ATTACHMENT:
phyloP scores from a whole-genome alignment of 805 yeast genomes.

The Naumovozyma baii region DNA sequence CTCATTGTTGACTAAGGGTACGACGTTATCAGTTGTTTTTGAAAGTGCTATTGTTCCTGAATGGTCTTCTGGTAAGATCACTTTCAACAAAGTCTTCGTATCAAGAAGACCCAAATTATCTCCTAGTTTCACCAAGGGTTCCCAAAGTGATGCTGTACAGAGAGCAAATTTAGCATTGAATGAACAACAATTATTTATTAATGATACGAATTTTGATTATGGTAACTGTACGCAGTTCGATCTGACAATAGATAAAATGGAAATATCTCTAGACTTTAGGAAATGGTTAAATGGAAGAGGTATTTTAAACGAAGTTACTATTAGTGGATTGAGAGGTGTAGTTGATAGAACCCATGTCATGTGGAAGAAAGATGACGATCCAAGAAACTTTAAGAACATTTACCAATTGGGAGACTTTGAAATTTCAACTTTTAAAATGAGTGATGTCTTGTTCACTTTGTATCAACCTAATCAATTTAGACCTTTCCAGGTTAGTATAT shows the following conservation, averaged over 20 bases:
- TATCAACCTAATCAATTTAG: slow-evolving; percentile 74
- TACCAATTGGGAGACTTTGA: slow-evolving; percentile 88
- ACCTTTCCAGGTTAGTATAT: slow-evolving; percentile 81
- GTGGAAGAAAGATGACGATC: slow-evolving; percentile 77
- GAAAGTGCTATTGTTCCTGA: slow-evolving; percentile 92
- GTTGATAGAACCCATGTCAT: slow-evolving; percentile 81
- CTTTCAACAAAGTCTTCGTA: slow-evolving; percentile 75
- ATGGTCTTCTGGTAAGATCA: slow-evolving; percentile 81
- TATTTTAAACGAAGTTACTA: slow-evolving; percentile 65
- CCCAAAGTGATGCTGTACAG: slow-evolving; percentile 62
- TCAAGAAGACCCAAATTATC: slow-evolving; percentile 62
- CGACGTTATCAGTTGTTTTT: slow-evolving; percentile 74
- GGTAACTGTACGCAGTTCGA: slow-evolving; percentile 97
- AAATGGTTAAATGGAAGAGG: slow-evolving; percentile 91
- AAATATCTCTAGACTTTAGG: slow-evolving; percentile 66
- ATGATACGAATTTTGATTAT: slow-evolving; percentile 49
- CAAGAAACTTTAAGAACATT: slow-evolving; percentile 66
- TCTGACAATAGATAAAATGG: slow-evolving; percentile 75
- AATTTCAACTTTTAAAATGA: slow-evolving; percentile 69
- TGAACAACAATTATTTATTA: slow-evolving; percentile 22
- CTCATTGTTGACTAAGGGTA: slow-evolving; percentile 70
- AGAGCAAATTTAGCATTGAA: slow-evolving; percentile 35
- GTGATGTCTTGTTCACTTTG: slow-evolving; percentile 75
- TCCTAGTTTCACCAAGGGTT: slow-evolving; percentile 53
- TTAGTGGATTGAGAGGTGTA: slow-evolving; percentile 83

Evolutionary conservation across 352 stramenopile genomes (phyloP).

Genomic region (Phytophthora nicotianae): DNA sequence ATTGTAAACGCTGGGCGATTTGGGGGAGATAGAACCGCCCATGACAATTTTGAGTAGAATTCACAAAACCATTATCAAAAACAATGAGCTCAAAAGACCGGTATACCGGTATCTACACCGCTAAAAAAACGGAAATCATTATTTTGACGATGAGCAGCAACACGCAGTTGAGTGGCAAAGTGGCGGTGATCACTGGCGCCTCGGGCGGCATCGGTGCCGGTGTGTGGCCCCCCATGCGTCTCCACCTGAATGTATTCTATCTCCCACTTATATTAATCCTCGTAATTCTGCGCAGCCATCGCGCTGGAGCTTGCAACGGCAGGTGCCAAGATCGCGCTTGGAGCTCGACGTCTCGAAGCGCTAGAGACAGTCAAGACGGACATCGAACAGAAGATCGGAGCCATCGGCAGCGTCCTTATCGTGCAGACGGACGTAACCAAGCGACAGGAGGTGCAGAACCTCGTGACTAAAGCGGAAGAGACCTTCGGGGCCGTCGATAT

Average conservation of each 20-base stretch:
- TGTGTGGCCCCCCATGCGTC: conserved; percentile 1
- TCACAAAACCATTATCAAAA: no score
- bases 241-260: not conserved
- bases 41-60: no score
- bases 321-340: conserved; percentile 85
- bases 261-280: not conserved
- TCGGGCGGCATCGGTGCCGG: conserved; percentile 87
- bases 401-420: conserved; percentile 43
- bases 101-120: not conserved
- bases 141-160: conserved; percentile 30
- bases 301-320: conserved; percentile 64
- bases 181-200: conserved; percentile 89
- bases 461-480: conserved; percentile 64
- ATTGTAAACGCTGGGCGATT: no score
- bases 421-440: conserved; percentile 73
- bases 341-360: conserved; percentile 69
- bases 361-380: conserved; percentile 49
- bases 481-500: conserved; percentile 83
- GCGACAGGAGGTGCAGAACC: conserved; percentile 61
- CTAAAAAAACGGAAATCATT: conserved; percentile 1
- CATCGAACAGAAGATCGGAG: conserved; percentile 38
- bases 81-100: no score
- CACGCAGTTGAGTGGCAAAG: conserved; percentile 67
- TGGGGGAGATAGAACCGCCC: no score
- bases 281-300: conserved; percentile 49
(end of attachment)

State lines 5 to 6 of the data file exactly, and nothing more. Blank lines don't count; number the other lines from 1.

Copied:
- ACCTTTCCAGGTTAGTATAT: slow-evolving; percentile 81
- GTGGAAGAAAGATGACGATC: slow-evolving; percentile 77